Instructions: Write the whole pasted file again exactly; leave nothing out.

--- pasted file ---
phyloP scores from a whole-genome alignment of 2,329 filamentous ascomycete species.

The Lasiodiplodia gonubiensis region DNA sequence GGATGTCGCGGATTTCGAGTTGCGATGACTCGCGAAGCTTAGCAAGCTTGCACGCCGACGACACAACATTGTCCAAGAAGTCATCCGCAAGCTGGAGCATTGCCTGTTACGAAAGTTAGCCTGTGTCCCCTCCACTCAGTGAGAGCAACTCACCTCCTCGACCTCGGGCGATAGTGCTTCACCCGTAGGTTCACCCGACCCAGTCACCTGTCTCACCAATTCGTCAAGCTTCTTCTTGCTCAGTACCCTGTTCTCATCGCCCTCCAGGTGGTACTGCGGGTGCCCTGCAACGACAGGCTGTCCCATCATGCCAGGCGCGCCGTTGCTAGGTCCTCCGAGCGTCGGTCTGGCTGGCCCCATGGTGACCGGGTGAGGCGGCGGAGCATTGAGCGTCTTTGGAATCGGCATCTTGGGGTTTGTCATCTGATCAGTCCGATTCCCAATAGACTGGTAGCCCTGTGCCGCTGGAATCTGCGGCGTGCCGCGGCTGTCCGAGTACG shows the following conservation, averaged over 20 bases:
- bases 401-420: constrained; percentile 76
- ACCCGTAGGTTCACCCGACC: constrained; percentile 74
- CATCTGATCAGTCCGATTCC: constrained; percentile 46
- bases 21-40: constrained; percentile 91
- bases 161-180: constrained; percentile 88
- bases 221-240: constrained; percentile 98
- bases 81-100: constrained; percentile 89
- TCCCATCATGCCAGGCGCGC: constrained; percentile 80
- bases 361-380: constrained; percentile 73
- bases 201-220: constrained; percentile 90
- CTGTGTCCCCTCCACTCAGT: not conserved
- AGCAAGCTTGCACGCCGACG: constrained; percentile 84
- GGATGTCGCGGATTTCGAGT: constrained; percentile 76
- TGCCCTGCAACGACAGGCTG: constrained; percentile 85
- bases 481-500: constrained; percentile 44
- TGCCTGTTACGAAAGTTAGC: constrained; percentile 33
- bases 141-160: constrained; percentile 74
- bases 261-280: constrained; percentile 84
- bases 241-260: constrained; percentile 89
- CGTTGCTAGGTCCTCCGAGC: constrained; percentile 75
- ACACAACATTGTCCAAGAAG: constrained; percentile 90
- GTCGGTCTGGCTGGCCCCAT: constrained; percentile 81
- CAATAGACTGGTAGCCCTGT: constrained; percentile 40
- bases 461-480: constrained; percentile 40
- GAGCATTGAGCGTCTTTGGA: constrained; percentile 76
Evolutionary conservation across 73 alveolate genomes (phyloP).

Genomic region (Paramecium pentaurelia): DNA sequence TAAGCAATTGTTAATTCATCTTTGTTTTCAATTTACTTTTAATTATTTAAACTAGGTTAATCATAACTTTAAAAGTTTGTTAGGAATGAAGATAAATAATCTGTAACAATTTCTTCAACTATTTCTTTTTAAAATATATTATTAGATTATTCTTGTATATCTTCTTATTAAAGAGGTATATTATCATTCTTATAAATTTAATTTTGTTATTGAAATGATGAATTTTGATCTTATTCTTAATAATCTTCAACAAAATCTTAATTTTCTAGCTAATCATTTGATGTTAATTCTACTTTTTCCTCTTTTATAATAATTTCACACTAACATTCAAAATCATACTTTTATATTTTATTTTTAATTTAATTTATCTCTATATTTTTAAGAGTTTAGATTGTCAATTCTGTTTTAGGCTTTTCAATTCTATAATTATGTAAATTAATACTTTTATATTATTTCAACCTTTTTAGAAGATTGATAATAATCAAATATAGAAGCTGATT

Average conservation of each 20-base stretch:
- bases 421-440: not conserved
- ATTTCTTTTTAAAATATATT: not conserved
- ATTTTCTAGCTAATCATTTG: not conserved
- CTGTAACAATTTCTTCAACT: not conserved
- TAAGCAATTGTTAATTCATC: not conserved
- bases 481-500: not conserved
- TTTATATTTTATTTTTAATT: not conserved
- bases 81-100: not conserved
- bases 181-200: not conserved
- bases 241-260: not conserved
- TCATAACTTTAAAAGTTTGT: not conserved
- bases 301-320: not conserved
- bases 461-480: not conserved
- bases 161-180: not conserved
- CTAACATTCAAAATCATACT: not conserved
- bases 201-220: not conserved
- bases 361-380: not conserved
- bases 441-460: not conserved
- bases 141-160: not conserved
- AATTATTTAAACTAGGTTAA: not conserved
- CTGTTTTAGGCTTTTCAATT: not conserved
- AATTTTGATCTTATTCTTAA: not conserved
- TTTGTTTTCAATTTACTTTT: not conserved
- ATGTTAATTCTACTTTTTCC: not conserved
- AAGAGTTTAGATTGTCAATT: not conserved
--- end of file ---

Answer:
phyloP scores from a whole-genome alignment of 2,329 filamentous ascomycete species.

The Lasiodiplodia gonubiensis region DNA sequence GGATGTCGCGGATTTCGAGTTGCGATGACTCGCGAAGCTTAGCAAGCTTGCACGCCGACGACACAACATTGTCCAAGAAGTCATCCGCAAGCTGGAGCATTGCCTGTTACGAAAGTTAGCCTGTGTCCCCTCCACTCAGTGAGAGCAACTCACCTCCTCGACCTCGGGCGATAGTGCTTCACCCGTAGGTTCACCCGACCCAGTCACCTGTCTCACCAATTCGTCAAGCTTCTTCTTGCTCAGTACCCTGTTCTCATCGCCCTCCAGGTGGTACTGCGGGTGCCCTGCAACGACAGGCTGTCCCATCATGCCAGGCGCGCCGTTGCTAGGTCCTCCGAGCGTCGGTCTGGCTGGCCCCATGGTGACCGGGTGAGGCGGCGGAGCATTGAGCGTCTTTGGAATCGGCATCTTGGGGTTTGTCATCTGATCAGTCCGATTCCCAATAGACTGGTAGCCCTGTGCCGCTGGAATCTGCGGCGTGCCGCGGCTGTCCGAGTACG shows the following conservation, averaged over 20 bases:
- bases 401-420: constrained; percentile 76
- ACCCGTAGGTTCACCCGACC: constrained; percentile 74
- CATCTGATCAGTCCGATTCC: constrained; percentile 46
- bases 21-40: constrained; percentile 91
- bases 161-180: constrained; percentile 88
- bases 221-240: constrained; percentile 98
- bases 81-100: constrained; percentile 89
- TCCCATCATGCCAGGCGCGC: constrained; percentile 80
- bases 361-380: constrained; percentile 73
- bases 201-220: constrained; percentile 90
- CTGTGTCCCCTCCACTCAGT: not conserved
- AGCAAGCTTGCACGCCGACG: constrained; percentile 84
- GGATGTCGCGGATTTCGAGT: constrained; percentile 76
- TGCCCTGCAACGACAGGCTG: constrained; percentile 85
- bases 481-500: constrained; percentile 44
- TGCCTGTTACGAAAGTTAGC: constrained; percentile 33
- bases 141-160: constrained; percentile 74
- bases 261-280: constrained; percentile 84
- bases 241-260: constrained; percentile 89
- CGTTGCTAGGTCCTCCGAGC: constrained; percentile 75
- ACACAACATTGTCCAAGAAG: constrained; percentile 90
- GTCGGTCTGGCTGGCCCCAT: constrained; percentile 81
- CAATAGACTGGTAGCCCTGT: constrained; percentile 40
- bases 461-480: constrained; percentile 40
- GAGCATTGAGCGTCTTTGGA: constrained; percentile 76
Evolutionary conservation across 73 alveolate genomes (phyloP).

Genomic region (Paramecium pentaurelia): DNA sequence TAAGCAATTGTTAATTCATCTTTGTTTTCAATTTACTTTTAATTATTTAAACTAGGTTAATCATAACTTTAAAAGTTTGTTAGGAATGAAGATAAATAATCTGTAACAATTTCTTCAACTATTTCTTTTTAAAATATATTATTAGATTATTCTTGTATATCTTCTTATTAAAGAGGTATATTATCATTCTTATAAATTTAATTTTGTTATTGAAATGATGAATTTTGATCTTATTCTTAATAATCTTCAACAAAATCTTAATTTTCTAGCTAATCATTTGATGTTAATTCTACTTTTTCCTCTTTTATAATAATTTCACACTAACATTCAAAATCATACTTTTATATTTTATTTTTAATTTAATTTATCTCTATATTTTTAAGAGTTTAGATTGTCAATTCTGTTTTAGGCTTTTCAATTCTATAATTATGTAAATTAATACTTTTATATTATTTCAACCTTTTTAGAAGATTGATAATAATCAAATATAGAAGCTGATT

Average conservation of each 20-base stretch:
- bases 421-440: not conserved
- ATTTCTTTTTAAAATATATT: not conserved
- ATTTTCTAGCTAATCATTTG: not conserved
- CTGTAACAATTTCTTCAACT: not conserved
- TAAGCAATTGTTAATTCATC: not conserved
- bases 481-500: not conserved
- TTTATATTTTATTTTTAATT: not conserved
- bases 81-100: not conserved
- bases 181-200: not conserved
- bases 241-260: not conserved
- TCATAACTTTAAAAGTTTGT: not conserved
- bases 301-320: not conserved
- bases 461-480: not conserved
- bases 161-180: not conserved
- CTAACATTCAAAATCATACT: not conserved
- bases 201-220: not conserved
- bases 361-380: not conserved
- bases 441-460: not conserved
- bases 141-160: not conserved
- AATTATTTAAACTAGGTTAA: not conserved
- CTGTTTTAGGCTTTTCAATT: not conserved
- AATTTTGATCTTATTCTTAA: not conserved
- TTTGTTTTCAATTTACTTTT: not conserved
- ATGTTAATTCTACTTTTTCC: not conserved
- AAGAGTTTAGATTGTCAATT: not conserved